Media outlets and online scientific communities came alive this week, with headlines such as “Could an anti-global-warming atmospheric spraying programme really work?”, “100 Special planes and $2.5 Billion per year for sulphate geoengineering” and “Solar geoengineering could be remarkably inexpensive”.
This buzz of activity surrounds findings of a ‘new’ study, “Stratospheric aerosol injection tactics and costs in the first 15 years of deployment”, by Wake Smith and Gernot Wagner. The study looks at the hypothetical possibility and costs of conducting a global geoengineering program. Interestingly, and perhaps in an attempt to deflect from questions surrounding ongoing aviation induced cloud cover being reported by citizens worldwide, the study also looks at whether the SAIL (Stratospheric aerosol injection lofter) program could be deployed secretly, concluding that it could not. This conclusion will be explored by examining existing relevant documentation relating to SAI technologies and by comparing US air traffic statistics to the SAIL deployment statistics provided by Smith and Wagner.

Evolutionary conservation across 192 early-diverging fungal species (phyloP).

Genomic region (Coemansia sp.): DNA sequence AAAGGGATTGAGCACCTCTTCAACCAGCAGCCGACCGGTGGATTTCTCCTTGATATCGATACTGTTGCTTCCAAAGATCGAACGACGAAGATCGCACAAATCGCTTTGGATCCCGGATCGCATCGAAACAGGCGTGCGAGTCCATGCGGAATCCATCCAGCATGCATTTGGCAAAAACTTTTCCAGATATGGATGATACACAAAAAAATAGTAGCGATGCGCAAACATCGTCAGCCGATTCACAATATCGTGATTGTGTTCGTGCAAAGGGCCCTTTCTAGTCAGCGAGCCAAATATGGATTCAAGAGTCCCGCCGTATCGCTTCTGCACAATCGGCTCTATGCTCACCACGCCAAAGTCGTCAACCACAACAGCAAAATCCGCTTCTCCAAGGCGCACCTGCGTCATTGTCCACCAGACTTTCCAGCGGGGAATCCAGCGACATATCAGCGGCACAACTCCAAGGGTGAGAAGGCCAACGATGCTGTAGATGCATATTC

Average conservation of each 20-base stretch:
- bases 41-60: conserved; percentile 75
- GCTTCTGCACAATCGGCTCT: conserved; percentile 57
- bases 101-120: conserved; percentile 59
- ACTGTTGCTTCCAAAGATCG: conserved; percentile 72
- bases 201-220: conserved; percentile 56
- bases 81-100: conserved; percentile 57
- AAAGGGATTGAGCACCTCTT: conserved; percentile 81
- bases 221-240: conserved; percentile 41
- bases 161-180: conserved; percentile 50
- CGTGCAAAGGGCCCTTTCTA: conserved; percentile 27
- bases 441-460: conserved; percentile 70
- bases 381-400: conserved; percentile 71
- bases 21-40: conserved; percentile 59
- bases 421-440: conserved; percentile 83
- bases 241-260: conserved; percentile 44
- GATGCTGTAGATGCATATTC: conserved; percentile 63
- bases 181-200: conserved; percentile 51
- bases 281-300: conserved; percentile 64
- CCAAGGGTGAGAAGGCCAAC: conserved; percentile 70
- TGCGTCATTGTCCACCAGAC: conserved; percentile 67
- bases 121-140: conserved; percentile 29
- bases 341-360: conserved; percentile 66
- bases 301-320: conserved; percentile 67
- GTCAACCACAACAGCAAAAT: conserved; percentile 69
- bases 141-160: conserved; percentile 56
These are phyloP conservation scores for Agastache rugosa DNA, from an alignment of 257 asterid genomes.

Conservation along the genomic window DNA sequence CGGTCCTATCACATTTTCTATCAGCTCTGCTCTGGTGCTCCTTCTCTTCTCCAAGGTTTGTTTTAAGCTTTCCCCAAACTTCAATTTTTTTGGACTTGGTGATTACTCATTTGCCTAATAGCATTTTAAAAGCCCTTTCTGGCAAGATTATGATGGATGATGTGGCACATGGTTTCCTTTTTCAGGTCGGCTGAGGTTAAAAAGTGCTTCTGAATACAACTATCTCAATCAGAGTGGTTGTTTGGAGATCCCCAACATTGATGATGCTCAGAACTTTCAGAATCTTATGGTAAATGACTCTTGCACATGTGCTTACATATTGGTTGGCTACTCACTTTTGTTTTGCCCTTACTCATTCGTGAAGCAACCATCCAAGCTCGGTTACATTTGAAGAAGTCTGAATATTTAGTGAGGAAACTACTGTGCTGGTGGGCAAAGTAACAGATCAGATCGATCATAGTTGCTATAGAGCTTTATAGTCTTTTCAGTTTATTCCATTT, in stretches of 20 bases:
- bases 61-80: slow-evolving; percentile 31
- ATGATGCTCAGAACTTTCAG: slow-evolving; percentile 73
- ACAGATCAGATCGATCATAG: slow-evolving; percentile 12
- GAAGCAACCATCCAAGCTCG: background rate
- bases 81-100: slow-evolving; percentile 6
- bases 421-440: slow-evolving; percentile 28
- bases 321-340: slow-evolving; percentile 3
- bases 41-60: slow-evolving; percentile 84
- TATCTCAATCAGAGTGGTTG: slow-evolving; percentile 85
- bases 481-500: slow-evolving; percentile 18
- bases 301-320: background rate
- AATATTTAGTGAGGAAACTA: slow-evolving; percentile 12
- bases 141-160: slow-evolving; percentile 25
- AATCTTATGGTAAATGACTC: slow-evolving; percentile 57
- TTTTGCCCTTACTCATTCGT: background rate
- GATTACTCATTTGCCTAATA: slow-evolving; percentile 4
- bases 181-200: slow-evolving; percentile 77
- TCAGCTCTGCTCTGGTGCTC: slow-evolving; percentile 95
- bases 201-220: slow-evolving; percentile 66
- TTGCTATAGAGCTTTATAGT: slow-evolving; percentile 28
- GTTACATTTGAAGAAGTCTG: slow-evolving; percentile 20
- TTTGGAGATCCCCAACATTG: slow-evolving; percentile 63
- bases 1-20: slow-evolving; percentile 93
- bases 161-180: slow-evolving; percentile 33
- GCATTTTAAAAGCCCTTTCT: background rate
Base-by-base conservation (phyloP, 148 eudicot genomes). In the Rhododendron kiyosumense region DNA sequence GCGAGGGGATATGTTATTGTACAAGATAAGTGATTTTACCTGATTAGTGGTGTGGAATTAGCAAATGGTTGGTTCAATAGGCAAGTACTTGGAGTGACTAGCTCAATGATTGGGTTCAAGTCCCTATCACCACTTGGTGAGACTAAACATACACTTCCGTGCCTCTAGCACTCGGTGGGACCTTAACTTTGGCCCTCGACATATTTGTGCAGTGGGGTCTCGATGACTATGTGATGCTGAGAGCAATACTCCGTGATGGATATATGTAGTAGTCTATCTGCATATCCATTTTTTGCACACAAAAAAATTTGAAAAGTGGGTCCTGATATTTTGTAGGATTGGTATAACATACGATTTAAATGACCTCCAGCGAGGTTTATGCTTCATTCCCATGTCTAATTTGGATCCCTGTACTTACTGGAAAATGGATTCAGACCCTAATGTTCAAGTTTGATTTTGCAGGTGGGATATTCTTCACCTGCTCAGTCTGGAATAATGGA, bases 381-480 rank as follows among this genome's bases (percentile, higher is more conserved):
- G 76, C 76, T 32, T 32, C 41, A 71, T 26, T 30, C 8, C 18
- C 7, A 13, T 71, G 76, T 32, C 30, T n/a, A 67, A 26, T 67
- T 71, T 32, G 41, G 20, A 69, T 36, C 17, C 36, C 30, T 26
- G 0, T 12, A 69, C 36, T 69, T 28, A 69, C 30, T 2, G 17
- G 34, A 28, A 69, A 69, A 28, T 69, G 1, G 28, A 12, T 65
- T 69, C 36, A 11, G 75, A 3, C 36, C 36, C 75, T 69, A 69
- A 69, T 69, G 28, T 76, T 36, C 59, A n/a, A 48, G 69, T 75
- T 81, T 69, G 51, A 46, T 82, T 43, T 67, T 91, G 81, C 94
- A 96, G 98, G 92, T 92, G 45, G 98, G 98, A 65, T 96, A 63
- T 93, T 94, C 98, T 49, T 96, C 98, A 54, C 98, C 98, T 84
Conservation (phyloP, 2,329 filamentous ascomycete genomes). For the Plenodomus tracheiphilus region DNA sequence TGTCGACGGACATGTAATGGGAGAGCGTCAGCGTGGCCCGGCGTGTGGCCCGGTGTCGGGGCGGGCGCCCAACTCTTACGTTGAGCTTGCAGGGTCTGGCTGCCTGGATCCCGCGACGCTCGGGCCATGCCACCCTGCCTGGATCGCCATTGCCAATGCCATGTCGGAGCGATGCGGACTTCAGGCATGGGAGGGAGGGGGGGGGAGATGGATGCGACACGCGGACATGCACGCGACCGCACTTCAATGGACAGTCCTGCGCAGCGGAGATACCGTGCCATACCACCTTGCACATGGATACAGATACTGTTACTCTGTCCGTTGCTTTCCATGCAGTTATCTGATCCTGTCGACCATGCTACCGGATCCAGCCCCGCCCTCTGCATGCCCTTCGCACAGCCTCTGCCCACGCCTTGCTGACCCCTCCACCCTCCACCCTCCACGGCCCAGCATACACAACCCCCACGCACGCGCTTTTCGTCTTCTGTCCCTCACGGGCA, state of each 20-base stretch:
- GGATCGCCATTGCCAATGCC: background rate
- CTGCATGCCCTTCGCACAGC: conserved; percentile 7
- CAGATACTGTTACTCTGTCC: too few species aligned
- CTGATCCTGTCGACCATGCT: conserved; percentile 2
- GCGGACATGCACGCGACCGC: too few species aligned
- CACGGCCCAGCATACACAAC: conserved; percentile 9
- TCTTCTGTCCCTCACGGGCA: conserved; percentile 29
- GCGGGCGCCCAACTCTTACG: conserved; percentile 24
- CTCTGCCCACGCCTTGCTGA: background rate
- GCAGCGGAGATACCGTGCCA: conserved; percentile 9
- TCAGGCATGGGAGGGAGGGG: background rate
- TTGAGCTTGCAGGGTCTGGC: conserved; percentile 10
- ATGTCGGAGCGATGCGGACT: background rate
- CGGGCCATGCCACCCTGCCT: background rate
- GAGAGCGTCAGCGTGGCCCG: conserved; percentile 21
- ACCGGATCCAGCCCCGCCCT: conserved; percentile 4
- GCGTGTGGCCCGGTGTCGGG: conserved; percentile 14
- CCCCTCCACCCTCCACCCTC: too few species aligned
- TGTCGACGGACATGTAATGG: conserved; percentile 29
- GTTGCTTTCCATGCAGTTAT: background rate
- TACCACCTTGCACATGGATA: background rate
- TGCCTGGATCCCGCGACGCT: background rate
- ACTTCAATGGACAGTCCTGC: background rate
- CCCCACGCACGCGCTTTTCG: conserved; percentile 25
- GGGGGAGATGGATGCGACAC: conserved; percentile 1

I would also like to note, that when looking closely at many of the scientific papers relating to geoengineering, certain names and institutions keep popping up. As highlighted in the article “Harvard Science = Mad Science”, the pro geoengineering community appears to be dominated by a top down (vertical) hierarchy. Meaning a small group of people are using various types of capital to influence the many. Any observer has to wonder why Harvard appears to have developed a propensity for publishing pageant articles related to ‘geoengineering and secrecy’.